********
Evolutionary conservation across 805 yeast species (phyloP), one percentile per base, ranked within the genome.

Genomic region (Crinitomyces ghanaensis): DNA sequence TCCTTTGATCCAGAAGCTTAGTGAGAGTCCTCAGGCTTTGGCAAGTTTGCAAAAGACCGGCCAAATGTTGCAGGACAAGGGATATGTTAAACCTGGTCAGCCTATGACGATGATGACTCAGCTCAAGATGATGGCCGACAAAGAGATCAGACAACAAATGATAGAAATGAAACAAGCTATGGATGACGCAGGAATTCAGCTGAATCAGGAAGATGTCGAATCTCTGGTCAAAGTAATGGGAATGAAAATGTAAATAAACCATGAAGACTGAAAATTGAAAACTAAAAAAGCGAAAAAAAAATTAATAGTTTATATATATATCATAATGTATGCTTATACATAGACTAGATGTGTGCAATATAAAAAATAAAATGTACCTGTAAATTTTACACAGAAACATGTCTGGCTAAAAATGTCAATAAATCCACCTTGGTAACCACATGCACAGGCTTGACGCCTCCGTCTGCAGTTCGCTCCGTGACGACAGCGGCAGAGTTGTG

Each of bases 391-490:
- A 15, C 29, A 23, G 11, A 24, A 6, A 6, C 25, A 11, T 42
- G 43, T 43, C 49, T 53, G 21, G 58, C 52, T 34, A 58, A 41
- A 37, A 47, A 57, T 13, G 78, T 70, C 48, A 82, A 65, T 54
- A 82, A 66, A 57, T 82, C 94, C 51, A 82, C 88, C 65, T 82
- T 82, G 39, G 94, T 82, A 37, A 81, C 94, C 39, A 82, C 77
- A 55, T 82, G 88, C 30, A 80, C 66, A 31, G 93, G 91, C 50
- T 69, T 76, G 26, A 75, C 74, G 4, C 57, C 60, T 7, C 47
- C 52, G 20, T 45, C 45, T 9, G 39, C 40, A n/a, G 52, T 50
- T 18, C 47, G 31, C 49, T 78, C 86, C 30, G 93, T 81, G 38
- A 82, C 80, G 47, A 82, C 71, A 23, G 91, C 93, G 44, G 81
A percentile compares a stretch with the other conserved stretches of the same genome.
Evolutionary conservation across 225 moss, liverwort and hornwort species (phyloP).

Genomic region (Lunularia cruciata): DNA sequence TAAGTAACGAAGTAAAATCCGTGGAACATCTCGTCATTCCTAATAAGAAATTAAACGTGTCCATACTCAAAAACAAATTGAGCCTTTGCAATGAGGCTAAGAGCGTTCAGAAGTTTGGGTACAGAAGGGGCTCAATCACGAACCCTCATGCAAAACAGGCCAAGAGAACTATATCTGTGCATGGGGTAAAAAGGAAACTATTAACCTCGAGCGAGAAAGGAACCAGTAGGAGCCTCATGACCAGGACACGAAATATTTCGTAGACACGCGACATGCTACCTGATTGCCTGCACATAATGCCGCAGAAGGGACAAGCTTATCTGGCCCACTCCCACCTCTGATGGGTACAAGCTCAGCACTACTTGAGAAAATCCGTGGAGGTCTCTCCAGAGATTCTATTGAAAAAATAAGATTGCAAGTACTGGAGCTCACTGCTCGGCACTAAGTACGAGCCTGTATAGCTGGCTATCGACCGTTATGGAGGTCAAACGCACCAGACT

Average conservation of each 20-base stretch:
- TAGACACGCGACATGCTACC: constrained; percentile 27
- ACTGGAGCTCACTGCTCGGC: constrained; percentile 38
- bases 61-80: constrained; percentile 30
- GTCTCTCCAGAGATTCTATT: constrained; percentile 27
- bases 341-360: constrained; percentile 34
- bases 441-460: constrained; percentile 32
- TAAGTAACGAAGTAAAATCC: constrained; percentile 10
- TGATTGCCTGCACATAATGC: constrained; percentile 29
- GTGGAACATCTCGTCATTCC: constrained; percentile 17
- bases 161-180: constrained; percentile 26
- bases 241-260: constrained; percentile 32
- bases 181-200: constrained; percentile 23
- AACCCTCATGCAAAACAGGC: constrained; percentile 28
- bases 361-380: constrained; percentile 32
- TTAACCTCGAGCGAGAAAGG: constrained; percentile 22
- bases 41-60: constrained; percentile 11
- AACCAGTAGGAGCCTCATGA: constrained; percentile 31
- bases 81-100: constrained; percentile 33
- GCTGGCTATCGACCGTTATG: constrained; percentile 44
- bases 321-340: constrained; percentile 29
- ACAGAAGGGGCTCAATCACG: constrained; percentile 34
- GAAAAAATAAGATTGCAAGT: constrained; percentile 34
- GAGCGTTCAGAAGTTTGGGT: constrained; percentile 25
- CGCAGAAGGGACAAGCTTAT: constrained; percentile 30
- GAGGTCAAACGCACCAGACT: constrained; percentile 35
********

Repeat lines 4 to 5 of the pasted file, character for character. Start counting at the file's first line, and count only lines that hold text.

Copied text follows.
- A 15, C 29, A 23, G 11, A 24, A 6, A 6, C 25, A 11, T 42
- G 43, T 43, C 49, T 53, G 21, G 58, C 52, T 34, A 58, A 41